Wednesday, November 18, 2015
Book Review: The Human Blueprint
Robert Shapiro, a chemistry professor at New York University, has written this book, The Human Blueprint: The Race to Unlock the Secrets of Our Genetic Script, to familiarize the common man with the Human Genome Project. You might remember from a recent book review I wrote, that I was studying up on the topic of eugenics. After Hitler's disturbing application of eugenics ideas, the scientists and financial backers of the eugenics movement shifted gears and renamed their efforts "genetics" instead of "eugenics." Most of Shapiro's comments and background information about the eugenics movement reveal that he wants to clearly distance himself from those ideas as well. Yet, he is fascinated by the study of human genes.
Shapiro wrote this book back in 1991. I believe he felt we would be further along in our understanding of human genes and how they influence what we look like, eat, feel, and fall prey to (illnesses). He provides numerous hypothetical scenarios to underscore his beliefs about what we will learn through this study. I found these scenarios a bit tiresome after a time (probably since I'm in the period he was speculating about). While I did enjoy reading up on the background of the project (starting with Gregor Mendel's observations about the hereditary makeup of peas, following Thomas Hunt Morgan's genetic maps, and Watson and Crick's discovery of DNA strands revealing genetic coding in four-letter scripts), after the history lesson left the 1950's, the narrative began to slog for me. I skimmed through much of the middle of the book, only pausing to read thoroughly on passages I thought might support the fictional world of my novel.
It was primarily Shapiro's predictions for our future that I was interested in gleaning. Here are the two paragraphs from the inside cover that sucked me in:
"Shapiro takes us inside the laboratories of the geneticists involved in the project, pioneers whose discoveries could give us the cures to hundreds of ancient diseases, catalog exactly the genetic makeup of each individual, identify risk of disease, identify a criminal from a single fragment of skin, and a thousand other wonders no one could have dreamed of a few years ago.
"Yet when this mammoth scientific undertaking reaches the point where the information it reveals becomes applicable, society will be faced with a variety of deeply troubling ethical dilemmas. Should corporations be allowed to screen potential employees for disease risk in order to keep down health care costs? Should children be directed along a specific educational path based on their genetic abilities? Will the choice of a marriage partner be based on hereditary compatibility? Will some genetic propensities be declared "good" and others "undesirable"?"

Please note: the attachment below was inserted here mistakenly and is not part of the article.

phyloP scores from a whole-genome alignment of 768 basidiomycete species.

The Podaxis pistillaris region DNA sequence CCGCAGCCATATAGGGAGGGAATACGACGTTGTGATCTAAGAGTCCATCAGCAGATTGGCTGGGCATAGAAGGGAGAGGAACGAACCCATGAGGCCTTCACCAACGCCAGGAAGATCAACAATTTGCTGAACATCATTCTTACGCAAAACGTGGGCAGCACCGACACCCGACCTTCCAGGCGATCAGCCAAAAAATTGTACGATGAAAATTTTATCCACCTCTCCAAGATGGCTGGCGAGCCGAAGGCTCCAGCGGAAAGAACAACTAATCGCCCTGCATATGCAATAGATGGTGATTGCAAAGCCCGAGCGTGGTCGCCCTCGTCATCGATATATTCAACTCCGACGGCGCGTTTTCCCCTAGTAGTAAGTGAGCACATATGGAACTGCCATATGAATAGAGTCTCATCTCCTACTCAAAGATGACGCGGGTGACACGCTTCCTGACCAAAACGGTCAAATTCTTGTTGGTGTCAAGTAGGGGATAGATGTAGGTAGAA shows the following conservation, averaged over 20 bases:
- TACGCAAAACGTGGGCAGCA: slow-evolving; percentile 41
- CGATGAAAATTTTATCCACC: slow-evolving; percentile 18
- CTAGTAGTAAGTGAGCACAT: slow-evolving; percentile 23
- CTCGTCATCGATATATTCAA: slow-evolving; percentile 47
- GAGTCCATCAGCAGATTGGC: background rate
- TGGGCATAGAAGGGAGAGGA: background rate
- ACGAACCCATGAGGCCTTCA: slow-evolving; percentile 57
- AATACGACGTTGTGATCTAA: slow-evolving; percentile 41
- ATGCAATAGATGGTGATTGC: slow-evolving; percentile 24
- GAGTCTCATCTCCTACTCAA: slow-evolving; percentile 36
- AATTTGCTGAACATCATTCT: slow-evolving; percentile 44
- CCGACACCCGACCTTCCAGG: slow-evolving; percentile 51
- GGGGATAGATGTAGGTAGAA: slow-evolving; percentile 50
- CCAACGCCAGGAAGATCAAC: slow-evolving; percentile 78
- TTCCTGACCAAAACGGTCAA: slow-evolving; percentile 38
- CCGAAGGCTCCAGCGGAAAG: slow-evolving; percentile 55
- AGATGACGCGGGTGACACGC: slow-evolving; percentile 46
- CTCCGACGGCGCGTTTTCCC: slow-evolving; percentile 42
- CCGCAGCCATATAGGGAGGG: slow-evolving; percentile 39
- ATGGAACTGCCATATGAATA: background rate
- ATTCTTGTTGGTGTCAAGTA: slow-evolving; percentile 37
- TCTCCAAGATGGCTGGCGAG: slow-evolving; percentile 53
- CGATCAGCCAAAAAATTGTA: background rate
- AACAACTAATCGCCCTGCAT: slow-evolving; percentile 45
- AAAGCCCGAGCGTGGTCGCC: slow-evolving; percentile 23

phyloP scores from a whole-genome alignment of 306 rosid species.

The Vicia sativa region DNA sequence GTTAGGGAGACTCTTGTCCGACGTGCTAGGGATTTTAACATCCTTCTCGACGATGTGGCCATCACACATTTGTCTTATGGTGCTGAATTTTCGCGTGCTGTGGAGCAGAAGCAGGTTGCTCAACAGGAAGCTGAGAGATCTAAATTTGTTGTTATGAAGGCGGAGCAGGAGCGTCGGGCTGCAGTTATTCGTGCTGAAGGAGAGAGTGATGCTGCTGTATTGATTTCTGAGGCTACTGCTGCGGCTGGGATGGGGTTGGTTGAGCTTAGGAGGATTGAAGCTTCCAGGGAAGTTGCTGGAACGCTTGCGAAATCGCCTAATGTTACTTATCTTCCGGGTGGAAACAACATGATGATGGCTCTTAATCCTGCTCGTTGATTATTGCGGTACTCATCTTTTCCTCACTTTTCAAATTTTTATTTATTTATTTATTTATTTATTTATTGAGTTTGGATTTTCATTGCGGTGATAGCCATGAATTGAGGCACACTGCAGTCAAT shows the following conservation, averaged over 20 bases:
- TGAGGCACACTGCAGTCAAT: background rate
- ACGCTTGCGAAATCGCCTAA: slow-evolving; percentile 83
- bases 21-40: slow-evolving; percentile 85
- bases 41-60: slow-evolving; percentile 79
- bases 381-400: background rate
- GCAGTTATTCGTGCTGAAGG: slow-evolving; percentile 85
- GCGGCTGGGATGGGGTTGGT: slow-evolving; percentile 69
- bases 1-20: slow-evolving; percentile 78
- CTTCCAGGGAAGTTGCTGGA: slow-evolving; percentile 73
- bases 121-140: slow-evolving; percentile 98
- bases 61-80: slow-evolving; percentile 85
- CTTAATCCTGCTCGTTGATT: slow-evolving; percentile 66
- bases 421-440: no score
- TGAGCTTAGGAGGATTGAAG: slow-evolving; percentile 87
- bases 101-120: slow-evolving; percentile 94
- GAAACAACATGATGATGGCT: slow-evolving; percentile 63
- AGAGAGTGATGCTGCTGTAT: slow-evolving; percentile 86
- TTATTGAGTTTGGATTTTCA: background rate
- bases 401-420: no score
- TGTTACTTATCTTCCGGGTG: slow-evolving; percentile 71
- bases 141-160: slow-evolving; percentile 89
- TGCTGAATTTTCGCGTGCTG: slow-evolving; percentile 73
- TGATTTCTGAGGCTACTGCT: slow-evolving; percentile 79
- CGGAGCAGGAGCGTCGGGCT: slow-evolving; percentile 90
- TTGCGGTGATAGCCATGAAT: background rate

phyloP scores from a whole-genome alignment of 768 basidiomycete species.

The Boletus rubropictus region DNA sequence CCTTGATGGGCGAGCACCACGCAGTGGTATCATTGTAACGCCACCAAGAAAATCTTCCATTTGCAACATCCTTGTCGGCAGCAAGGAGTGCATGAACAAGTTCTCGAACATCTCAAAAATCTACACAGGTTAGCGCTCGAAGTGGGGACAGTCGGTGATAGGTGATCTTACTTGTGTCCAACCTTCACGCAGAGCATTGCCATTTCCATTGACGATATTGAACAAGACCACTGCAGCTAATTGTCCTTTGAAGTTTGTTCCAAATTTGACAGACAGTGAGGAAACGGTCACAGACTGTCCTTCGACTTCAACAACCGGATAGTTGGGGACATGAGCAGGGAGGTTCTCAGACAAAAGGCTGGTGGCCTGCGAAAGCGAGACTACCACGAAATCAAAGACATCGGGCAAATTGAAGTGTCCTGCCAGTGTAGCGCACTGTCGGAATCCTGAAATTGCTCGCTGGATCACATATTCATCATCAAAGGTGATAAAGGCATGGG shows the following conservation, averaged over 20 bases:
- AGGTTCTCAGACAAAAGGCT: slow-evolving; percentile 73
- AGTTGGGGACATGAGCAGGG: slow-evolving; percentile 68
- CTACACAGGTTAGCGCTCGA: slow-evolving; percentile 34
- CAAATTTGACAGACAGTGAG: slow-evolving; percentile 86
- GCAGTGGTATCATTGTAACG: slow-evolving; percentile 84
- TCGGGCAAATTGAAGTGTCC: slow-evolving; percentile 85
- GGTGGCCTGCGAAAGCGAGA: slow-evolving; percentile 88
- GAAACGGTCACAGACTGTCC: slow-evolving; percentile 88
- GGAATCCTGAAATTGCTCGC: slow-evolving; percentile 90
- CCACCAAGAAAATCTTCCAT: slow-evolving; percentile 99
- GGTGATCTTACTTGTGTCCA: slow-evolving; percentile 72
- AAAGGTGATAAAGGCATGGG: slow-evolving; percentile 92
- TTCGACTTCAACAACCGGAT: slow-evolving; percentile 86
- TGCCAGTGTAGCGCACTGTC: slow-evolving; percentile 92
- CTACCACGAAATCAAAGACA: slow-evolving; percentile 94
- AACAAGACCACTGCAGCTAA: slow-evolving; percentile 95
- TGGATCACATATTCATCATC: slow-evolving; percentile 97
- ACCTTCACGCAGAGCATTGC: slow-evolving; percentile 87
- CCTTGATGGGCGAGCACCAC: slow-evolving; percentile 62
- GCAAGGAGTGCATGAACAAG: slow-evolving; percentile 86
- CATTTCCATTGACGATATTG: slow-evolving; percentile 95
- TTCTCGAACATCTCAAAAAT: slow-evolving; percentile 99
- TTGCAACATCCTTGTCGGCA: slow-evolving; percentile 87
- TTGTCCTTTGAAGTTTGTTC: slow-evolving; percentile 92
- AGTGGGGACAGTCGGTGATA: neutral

These were the questions and ethical issues I was most eager to explore because they play a significant role in the book I am writing. However, I did not glean as much useful information as I had hoped from the book. There were a few quotes I felt summed up the theme of my work. For example, sociologist Barbara Katz Rothman wrote: "In gaining the choice to control the quality of our children, we may rapidly lose the choice not to control the quality, the choice of simply accepting them for who they are." Another helpful quote came from geneticist Albert Jacquard who wrote: "Genetic richness comes from diversity ... we need to understand that others are precious to us insofar as they are different from us."
All in all, it was a semi-interesting exploration into the topic of genetics. While I am not opposed to the interventions of scientists to eradicate horrible diseases like cystic fibrosis, I am concerned that we play God too often. We wish to produce a certain outcome and mold things in our favor, when often the things that don't go in our favor are the very challenges that stretch us to grow and make our stories both interesting and meaningful.